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Sep 25, 2012

20 Top-Salaried Research Institute Leaders

Capitalism appears to be alive and well in academia.

20 Top-Salaried Research Institute Leaders

These life science bigwigs are earning the most cash outside of industry. [© Dani Simmonds - Fotolia.com]

  • #10. Leland (Lee) H. Hartwell, Ph.D.

    President and Director, 1997–20105, Fred Hutchinson Cancer Research Center

    $634,183 in FY 2010–2011

  • #9. J. Craig Venter, Ph.D.

    Founder, Chairman, and President, J. Craig Venter Institute

    $645,929 in CY 2010

  • #8. Bruce Stillman, Ph.D.

    President, Cold Spring Harbor Laboratory

    $751,839 in CY 2010

  • #7. Eric S. Lander, Ph.D.

    Founding Director and Director of the Genome Biology Program, Broad Institute

    $818,876 in FY 2010–2011

  • #6. R. Sanders Williams, M.D.

    President, J. David Gladstone Institutes

    $862,505 in CY 2010

  • #5. William R. Brody, M.D., Ph.D.

    President, The Salk Institute for Biological Studies

    $951,743 in FY 2010–2011

  • #4. Jeffrey M. Trent, Ph.D.

    President & Scientific Director, Translational Genomics Research Institute (TGen)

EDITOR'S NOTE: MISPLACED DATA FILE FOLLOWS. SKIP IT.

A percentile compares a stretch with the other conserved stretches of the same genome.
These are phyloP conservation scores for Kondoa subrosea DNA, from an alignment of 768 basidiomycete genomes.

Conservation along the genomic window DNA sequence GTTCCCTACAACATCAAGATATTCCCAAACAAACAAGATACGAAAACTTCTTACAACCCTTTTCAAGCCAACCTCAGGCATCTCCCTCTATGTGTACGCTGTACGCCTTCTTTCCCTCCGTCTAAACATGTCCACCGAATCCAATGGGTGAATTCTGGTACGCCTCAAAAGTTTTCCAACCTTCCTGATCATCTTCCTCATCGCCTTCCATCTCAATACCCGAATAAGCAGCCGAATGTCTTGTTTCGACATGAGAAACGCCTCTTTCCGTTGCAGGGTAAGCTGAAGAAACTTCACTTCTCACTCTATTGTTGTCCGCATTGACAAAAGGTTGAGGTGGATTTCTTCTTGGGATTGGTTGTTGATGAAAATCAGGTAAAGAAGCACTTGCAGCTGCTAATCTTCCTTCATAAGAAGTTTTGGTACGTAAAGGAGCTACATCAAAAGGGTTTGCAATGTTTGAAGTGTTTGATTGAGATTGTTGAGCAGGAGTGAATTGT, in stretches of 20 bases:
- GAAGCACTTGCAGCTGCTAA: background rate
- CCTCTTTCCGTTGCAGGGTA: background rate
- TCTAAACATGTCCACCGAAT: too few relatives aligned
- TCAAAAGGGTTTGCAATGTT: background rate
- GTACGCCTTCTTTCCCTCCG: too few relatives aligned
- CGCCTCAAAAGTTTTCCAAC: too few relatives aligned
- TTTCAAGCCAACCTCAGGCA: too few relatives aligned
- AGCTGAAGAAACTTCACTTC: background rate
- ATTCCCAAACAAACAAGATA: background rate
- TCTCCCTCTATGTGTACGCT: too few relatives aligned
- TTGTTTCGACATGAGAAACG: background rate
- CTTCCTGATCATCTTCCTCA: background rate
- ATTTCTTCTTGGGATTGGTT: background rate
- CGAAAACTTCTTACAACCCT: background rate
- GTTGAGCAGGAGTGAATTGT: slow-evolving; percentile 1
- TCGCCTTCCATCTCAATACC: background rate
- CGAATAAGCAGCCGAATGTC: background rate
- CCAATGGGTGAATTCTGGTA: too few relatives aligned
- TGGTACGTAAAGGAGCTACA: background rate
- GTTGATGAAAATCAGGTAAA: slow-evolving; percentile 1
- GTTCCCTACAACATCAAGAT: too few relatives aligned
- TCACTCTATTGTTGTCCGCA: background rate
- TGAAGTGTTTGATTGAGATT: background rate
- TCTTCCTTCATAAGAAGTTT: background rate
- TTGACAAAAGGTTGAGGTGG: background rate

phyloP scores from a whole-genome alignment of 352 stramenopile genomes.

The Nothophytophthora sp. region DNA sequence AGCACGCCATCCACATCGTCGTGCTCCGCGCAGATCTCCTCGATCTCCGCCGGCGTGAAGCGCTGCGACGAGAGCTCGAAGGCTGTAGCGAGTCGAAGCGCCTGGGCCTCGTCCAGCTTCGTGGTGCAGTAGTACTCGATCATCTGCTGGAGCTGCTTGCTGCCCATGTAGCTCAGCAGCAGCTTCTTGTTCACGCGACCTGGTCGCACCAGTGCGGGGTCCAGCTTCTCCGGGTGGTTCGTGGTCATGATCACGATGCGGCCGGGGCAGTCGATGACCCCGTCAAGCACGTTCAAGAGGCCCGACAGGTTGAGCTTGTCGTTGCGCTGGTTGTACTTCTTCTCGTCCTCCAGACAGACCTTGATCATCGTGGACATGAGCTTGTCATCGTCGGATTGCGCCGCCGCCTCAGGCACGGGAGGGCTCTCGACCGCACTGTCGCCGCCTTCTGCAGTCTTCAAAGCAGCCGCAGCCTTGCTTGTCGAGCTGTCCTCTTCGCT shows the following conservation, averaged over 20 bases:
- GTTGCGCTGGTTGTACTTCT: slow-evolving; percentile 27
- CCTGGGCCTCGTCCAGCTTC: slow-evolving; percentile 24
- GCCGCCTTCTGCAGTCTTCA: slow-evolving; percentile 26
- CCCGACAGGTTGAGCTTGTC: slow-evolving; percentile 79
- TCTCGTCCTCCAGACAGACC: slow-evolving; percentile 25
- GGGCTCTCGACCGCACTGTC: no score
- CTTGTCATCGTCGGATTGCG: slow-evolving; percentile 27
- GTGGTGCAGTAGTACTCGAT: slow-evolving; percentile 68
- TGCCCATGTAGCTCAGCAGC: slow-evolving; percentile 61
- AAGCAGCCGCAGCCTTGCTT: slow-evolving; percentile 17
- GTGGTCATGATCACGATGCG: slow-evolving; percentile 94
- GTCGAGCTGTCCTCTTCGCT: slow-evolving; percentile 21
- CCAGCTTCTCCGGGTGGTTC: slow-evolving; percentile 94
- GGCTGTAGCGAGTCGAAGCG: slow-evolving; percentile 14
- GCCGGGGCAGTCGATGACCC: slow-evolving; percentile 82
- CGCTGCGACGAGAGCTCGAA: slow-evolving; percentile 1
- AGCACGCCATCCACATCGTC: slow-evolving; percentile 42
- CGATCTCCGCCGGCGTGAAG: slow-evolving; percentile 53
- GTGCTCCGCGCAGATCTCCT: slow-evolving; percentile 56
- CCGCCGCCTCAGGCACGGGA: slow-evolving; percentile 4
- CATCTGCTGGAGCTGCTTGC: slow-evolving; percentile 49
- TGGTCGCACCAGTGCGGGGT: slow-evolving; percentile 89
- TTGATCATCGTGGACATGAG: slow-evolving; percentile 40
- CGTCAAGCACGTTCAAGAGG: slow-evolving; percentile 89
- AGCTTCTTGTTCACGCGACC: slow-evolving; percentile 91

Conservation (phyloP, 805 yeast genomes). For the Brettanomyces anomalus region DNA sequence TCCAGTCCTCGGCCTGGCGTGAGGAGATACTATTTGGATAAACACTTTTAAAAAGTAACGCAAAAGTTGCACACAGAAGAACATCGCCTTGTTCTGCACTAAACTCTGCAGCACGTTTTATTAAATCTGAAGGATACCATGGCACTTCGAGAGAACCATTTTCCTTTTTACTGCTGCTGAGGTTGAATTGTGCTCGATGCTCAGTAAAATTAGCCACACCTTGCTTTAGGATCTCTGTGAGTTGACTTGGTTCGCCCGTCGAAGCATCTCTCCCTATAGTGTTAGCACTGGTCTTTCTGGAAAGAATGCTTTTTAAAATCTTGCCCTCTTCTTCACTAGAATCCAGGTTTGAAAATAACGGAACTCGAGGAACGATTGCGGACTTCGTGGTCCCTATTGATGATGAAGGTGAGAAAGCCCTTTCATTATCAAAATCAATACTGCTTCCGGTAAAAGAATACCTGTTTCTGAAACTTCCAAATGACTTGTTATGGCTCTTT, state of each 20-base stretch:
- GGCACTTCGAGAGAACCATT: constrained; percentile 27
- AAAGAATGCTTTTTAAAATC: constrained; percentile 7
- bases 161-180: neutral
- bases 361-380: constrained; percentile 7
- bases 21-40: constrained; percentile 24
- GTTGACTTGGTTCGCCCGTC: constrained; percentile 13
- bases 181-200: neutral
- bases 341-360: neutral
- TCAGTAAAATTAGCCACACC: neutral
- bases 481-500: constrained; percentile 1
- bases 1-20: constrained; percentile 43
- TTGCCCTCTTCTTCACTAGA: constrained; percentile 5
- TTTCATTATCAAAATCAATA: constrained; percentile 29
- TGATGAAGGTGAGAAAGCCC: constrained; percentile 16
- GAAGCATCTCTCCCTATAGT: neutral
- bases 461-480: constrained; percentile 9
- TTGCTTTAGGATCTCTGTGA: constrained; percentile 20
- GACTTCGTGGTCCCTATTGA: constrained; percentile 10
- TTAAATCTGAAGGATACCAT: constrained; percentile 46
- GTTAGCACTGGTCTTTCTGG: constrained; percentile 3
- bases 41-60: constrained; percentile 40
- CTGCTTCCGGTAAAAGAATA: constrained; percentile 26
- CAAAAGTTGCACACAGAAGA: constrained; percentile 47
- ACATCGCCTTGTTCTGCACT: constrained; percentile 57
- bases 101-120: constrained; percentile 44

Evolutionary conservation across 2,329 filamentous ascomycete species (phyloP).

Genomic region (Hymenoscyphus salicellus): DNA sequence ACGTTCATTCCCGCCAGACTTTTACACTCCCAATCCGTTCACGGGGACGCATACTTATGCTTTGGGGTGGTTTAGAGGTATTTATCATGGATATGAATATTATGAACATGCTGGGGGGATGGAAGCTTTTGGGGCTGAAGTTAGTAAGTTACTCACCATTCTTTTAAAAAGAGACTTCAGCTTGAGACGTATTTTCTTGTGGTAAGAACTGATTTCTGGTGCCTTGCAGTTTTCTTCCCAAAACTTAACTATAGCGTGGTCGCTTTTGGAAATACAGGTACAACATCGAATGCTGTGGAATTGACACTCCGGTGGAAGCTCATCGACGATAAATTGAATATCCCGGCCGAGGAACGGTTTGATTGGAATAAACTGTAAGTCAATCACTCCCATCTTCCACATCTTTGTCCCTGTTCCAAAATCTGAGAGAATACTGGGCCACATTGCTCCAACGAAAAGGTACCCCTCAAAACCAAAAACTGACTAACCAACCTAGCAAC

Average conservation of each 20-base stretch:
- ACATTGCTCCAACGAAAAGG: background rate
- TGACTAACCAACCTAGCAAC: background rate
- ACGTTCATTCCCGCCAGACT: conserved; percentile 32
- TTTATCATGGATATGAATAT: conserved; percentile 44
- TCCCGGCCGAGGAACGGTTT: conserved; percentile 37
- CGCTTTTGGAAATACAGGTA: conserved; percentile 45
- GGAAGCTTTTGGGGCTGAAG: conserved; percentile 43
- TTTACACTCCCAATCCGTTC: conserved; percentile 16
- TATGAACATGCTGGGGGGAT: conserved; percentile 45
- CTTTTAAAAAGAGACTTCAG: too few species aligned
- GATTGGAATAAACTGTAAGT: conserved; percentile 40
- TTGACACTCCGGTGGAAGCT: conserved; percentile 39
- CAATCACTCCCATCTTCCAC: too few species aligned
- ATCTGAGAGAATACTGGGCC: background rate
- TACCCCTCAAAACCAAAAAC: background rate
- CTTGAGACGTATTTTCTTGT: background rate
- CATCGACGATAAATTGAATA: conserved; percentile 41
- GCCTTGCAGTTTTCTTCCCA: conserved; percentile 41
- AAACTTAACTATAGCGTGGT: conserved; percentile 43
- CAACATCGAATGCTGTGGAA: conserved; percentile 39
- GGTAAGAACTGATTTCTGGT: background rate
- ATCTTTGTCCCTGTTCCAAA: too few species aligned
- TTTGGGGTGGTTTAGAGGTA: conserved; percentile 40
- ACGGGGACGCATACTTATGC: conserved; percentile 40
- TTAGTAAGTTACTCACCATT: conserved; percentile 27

$1,063,599 in FY 2009–2010

  • #3. Robert Tjian, Ph.D.

    President, Howard Hughes Medical Institute

    $1,143,070 in FY ending Aug. 31, 2011

  • #2. Richard A. Lerner, M.D.

    Director of predecessor organization, 1987–1991; President and CEO, 1991–2012; Researcher, Skaggs Institute for Chemical Biology, 2012-present,The Scripps Research Institute

    $1,370,328 in FY ending Sept. 30, 2010

  • #1. John C. Reed, M.D., Ph.D.

    CEO, Sanford-Burnham Medical Research Institute

    $1,476,406 in FY 2010–2011

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Scientifically Studying Ecstasy

MDMA (commonly known as the empathogen “ecstasy”) is classified as a Schedule 1 drug, which is reserved for compounds with no accepted medical use and a high abuse potential. Two researchers from Stanford, however, call for a rigorous scientific exploration of MDMA's effects to identify precisely how the drug works, the data from which could be used to develop therapeutic compounds.

Do you agree that ecstasy should be studied for its potential therapeutic benefits?

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